Third-edition Dungeons & Dragons introduced the aid another action and rolls to assist a character making a check. This mechanic carried into fourth edition and Pathfinder.
Typically, in a role-playing game, the game master tells the players when to make a check. For more, see “When should a game master call for a check?” Ideally, rolls to assist with a check should work the same way. When a player describes actions she takes to help, the GM should ask for her to contribute an assist check. For example, when Jasper the rogue tries to convince blind Auntie Fears that he’s a member of the Family, his player rolls the bluff check. If Astrid whispers Family lore in Jasper’s ear, the game master asks her to make a check to assist.
Too often, rolls to aid another come when the players ask to make the roll. The GM tells a player to make a check, and then everyone at the table, and the pizza guy at the door, all start rolling to assist. Everyone has lost immersion in the game world and turned to wringing plusses from the rules.
Assist with specific actions
When someone asks to aid another, as the game master, you should ask, “How do you assist?”
Sometimes the answer may be obvious. If a boulder blocks the tunnel, the more muscle, the better. Sometimes, the answer requires some ingenuity, so the players need to explain what actions they take to help.
Limiting who can assist
In many situations, not everyone can crowd in to assist. If the whole party wants to smash a ordinary-sized door, they will need battering ram. Even in role-playing tasks, you can limit how many characters can plausibly help. No one wants to enter a car dealership and be swarmed as every salesperson pushes to assist the sale. Ye Olde Wagon Shoppe is no different.
Assisting in role playing scenes
In role-playing situations, you will typically talk through an interaction that leads to a check. If someone wants to assist with the diplomacy, intimidation, or deception, they must speak up and contribute as the scene plays out.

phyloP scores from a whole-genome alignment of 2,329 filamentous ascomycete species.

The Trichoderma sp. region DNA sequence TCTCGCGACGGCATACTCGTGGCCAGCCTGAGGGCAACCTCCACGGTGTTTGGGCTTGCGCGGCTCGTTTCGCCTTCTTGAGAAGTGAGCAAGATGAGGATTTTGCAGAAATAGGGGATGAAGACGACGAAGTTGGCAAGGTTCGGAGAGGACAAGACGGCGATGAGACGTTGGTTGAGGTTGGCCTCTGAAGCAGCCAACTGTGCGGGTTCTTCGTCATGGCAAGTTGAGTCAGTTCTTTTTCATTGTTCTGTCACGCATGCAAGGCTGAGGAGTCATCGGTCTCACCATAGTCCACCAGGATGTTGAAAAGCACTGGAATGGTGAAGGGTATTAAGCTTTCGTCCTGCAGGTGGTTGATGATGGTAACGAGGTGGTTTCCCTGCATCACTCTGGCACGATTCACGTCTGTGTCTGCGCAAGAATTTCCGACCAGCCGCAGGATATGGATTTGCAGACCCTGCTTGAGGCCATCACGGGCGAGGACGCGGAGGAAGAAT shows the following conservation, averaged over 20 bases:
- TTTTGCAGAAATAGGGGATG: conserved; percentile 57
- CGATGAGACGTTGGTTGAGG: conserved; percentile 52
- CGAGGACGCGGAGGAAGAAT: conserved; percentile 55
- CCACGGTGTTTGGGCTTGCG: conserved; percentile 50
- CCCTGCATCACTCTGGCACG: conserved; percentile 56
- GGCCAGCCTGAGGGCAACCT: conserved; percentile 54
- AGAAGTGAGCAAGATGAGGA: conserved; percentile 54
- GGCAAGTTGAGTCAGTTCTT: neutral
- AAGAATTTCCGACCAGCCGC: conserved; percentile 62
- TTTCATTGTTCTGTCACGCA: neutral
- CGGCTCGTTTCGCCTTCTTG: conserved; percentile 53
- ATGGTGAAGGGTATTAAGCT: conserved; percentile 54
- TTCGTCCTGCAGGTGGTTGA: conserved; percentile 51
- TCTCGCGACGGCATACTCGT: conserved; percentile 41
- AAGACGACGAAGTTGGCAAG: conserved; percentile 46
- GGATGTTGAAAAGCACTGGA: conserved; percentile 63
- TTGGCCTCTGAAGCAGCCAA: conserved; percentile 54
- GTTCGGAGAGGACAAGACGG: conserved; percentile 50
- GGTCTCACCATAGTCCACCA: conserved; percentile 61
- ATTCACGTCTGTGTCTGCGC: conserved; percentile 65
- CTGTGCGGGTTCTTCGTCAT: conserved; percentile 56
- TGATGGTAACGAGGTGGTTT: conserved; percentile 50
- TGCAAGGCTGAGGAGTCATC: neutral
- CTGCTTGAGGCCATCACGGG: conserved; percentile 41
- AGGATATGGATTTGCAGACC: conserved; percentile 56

For example, when Jasper bluffs Auntie Fears, you would normally role play the scene and then ask for a check to decide if Auntie is fooled. If Astrid wants to assist by whispering background to Jasper, she must help during the scene. Once you call for a check to find an outcome, she cannot interrupt and declare that she assisted retroactively.
Aid another may demand a different skill
Players take specific actions to help, so their aid-another checks depend on the actions they use. Just because Jasper makes a bluff check doesn’t mean Astrid rolls a bluff check too. Astrid might need to make a history check, or depending on Auntie’s family business, a streetwise check. If Astrid draws her knowledge of Family lore from the diary she read after the last scene, she might even assist without a roll.
Look for chances to grant an assist check
Sometimes when players become totally immersed in the game world, they will act to help, and then forget to lobby for an assist check. Ask them for the assist check. Everyone wins when players act in the game world and you can reward them for it.